Zuber said the station has since worked on changing how they position themselves during live shots to provide more protection. To begin with, in the weeks following, they did fewer live shots. They are also working with security professionals to learn how to work more safely, including learning how to look for escape routes and objects to get behind. They also stay inside more than they used to, have stopped promoting where their teams in the field will be broadcasting from, and are using teams as protection.
As their new reality sets in, Zuber said recovering from what happened will take time.
“We are healing slowly, gradually, but we are still not up to top form yet.”
Others believe that the industry needs to start taking a much more serious look at security.
“We know from covering the protests in Ferguson and Baltimore [that] it’s been dangerous for journalists in the United States,” Frank Smyth said. Smyth is the founder and executive director of Global Journalist Security and senior advisor for journalist security at the New York-based Committee to Protect Journalists, where he blogs about security for journalists.
“It sent a chilling ripple effect through domestic-based media. I think some security managers and others have realized that it’s not just people going overseas who are at risk.”
While Smyth points out that in other countries, journalists are targeted with “alarming frequency,” applying tactics similar to what WDBJ is now using can be helpful. Yet it must go beyond that.
“There’s another problem here, which is the access to firearms in society,” he said, pointing out that the shooter was partially motivated by the horrific church shooting in Charleston, S.C., in June. “That’s a problem that goes beyond just targeting press.”
Though functioning law enforcement sets the U.S. apart — there have been less than a dozen journalist murders in the U.S. in the past 30 years compared to the 763 documented murders globally since 1992, according to the Committee to Protect Journalists — there is still a problem.
“I think 20 years ago people tended to respect the press a great deal more than they do now,” Smyth said. “The level of vitriol that we’ve seen against the press coming from a lot of quarters, combined with easy access to firearms, is a very dangerous concoction.”
Smyth’s response: Have serious discussions in newsrooms and think through common-sense safety measures, host workshops and serious industry discussions, and start training journalists to be safe.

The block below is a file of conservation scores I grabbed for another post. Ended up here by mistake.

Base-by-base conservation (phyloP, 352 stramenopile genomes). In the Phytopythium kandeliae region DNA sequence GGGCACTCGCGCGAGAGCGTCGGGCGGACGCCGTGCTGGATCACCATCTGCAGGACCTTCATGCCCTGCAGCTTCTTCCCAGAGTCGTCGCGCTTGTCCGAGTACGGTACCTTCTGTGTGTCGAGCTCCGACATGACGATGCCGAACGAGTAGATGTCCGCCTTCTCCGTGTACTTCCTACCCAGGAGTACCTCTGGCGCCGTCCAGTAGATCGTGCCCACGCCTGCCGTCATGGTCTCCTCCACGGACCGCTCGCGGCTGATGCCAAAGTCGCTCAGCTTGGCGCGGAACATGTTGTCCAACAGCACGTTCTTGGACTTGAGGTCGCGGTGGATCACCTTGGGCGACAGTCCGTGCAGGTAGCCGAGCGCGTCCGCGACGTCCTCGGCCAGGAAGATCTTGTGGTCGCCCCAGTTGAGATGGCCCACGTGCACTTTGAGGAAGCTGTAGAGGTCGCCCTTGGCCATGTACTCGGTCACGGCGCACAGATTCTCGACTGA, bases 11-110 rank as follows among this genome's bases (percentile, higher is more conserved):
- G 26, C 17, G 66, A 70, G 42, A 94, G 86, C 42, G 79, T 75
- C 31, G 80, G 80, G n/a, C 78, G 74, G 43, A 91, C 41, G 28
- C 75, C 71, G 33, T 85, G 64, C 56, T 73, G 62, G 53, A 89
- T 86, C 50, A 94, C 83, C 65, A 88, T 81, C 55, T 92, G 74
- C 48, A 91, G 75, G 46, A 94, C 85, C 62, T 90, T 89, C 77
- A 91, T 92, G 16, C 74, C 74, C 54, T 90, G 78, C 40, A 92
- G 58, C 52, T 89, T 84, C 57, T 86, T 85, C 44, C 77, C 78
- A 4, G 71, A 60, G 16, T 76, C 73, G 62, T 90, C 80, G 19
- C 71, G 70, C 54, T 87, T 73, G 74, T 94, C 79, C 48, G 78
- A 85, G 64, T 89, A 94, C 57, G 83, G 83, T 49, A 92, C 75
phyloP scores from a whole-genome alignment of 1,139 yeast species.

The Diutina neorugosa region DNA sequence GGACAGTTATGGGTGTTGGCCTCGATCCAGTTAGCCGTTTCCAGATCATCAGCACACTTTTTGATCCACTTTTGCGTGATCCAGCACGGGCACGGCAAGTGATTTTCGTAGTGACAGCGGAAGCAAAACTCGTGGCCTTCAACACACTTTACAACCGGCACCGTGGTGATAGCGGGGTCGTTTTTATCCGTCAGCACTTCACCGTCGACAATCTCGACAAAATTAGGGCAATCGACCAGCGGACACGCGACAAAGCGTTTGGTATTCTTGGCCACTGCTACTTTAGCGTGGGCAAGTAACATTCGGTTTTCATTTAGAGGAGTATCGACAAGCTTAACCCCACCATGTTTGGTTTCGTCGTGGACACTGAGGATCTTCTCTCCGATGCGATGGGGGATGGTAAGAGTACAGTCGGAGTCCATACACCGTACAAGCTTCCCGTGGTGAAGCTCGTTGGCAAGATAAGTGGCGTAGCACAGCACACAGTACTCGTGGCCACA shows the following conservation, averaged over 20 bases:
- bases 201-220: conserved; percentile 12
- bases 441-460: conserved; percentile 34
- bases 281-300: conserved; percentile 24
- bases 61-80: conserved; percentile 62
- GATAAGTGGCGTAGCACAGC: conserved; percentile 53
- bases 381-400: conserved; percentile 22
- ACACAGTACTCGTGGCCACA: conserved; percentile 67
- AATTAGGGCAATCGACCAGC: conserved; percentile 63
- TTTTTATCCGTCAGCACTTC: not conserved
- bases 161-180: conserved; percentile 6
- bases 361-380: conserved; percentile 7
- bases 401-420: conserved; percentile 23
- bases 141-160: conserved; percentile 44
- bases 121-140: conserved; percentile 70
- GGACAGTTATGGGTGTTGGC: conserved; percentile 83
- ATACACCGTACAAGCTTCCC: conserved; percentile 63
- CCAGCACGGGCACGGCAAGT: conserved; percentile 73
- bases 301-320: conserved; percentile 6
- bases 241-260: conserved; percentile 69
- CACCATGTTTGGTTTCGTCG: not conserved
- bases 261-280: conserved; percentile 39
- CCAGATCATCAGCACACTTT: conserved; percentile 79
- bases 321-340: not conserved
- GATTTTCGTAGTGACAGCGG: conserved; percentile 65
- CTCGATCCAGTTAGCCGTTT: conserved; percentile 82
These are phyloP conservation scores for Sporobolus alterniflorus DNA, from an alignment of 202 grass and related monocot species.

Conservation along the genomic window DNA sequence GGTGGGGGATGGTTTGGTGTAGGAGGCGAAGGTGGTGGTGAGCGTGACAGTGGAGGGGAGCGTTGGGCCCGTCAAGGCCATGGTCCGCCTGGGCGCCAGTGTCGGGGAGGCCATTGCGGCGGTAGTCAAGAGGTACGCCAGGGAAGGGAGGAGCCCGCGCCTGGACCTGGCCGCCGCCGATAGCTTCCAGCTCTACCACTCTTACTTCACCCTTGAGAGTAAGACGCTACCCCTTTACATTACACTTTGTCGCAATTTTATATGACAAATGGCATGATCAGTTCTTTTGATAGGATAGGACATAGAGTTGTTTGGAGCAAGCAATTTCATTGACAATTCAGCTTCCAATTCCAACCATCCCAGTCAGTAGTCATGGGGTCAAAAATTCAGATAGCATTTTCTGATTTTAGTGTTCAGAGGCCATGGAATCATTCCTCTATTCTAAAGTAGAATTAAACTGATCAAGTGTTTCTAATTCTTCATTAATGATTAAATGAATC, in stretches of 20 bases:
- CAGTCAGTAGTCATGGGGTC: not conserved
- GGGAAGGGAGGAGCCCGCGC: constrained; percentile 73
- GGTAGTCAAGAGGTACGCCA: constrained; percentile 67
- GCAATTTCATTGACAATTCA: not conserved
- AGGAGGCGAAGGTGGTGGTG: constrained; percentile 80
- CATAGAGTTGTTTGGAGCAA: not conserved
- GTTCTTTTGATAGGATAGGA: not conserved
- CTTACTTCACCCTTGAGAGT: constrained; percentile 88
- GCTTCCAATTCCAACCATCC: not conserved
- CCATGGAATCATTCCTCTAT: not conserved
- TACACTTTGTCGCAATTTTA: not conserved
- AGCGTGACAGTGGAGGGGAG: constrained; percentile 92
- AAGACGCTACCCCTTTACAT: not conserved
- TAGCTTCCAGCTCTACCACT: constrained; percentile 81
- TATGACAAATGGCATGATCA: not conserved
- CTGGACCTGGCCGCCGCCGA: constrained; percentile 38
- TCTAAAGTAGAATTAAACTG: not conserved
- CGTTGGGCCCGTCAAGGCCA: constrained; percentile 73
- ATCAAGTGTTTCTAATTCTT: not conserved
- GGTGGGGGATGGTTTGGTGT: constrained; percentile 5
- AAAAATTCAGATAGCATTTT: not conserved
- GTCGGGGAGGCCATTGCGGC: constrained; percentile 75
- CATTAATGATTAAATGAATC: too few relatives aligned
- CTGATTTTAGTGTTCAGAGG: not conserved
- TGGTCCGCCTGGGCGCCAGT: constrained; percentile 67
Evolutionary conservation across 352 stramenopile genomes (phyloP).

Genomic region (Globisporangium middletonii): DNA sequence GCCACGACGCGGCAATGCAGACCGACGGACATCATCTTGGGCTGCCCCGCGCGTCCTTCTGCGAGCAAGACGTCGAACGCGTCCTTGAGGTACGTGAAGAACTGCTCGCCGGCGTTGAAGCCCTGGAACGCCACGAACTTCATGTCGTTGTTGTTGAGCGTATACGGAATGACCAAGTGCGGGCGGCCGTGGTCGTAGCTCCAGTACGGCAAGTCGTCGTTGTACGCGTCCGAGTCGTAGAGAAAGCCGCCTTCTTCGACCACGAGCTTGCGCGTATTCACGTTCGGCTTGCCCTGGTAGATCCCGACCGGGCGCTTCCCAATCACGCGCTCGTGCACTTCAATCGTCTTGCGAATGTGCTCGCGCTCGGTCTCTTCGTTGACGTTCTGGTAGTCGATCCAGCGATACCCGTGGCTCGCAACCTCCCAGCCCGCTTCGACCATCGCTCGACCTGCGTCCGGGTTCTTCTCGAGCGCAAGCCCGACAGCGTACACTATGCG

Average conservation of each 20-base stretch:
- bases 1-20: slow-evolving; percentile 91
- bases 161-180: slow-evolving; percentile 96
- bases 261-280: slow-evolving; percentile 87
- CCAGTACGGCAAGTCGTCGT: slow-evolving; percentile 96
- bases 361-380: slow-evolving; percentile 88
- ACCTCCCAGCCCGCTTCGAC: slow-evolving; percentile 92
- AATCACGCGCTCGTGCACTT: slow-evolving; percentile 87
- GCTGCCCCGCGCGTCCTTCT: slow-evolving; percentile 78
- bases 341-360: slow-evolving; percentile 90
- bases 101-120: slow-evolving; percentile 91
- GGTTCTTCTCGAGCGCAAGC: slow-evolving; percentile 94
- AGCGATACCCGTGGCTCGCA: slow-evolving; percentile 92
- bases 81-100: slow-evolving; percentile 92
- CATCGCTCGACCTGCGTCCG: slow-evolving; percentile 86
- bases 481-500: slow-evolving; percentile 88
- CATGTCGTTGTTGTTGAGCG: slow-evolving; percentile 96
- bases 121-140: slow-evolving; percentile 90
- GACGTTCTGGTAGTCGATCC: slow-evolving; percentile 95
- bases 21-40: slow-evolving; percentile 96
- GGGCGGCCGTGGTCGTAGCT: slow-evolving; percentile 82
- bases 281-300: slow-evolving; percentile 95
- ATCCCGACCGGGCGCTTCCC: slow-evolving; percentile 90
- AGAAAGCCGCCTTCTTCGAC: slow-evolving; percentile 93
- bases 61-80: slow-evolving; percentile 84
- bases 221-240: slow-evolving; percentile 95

Chris Hurst said female journalists in particular need more protection than they currently have.
“We need to make sure that women especially are better protected, and there’s an acknowledgement made by news organizations that women who are in the public eye and any female journalist is a public person,” he said. “We need to make sure that they get all the resources they need not to get harassed. There’s always attempts to subvert them. There at least needs to be an acknowledgement [of that].”
According to Hurst, Alison complained to him regularly about the four or five vulgar comments she would receive daily from unknown men on Facebook. The day before she was killed, he said, a strange man who recognized her from television aggressively approached her at a gas station to fill her gas tank.
“She complained openly about it to me, and when it came time to figure out something to do for it, it was like, ‘Well, what the hell are you supposed to do?’”
Though he notes that these types of encounters were not necessarily a factor in her death, he does want to see women shielded more.
“I do think we need to do a better job protecting women from the misogyny in our culture,” he said.
Legacy of Comments
Wherever the industry discussion leads or whatever changes are made in terms of safety and security, the lives that Adam and Alison lived remain undiminished by their deaths.
Nowhere is this legacy as obvious as in the comments left online by some of the thousands of viewers who knew Alison’s face and Adam’s camerawork from watching the morning news. Over 800 comments have been left on WDBJ’s commemoration page for Alison and Adam.
“From what I have seen, Alison seemed like such a joyful person,” viewer Fred Staffeld wrote. “I can see that the morning audience just adored her, and she will be missed. Alison also touched my life. May both Alison and Adam rest in peace.”
On the Salem Educational Foundation page, friends and strangers have shared thoughts of grief as well, but mostly of love.
“Adam was a very special person we were lucky to know and call a friend,” Aaron Martin and Katie Love wrote. “We hope this scholarship fund helps keep his memory alive and strong at Salem High School.”
Genevieve Belmaker is a regular Quill contributor and freelance journalist based in Jerusalem. She reports on crime, terrorism and the journalism industry. Contact her at firstname.lastname@example.org. On Twitter: @gen_belmaker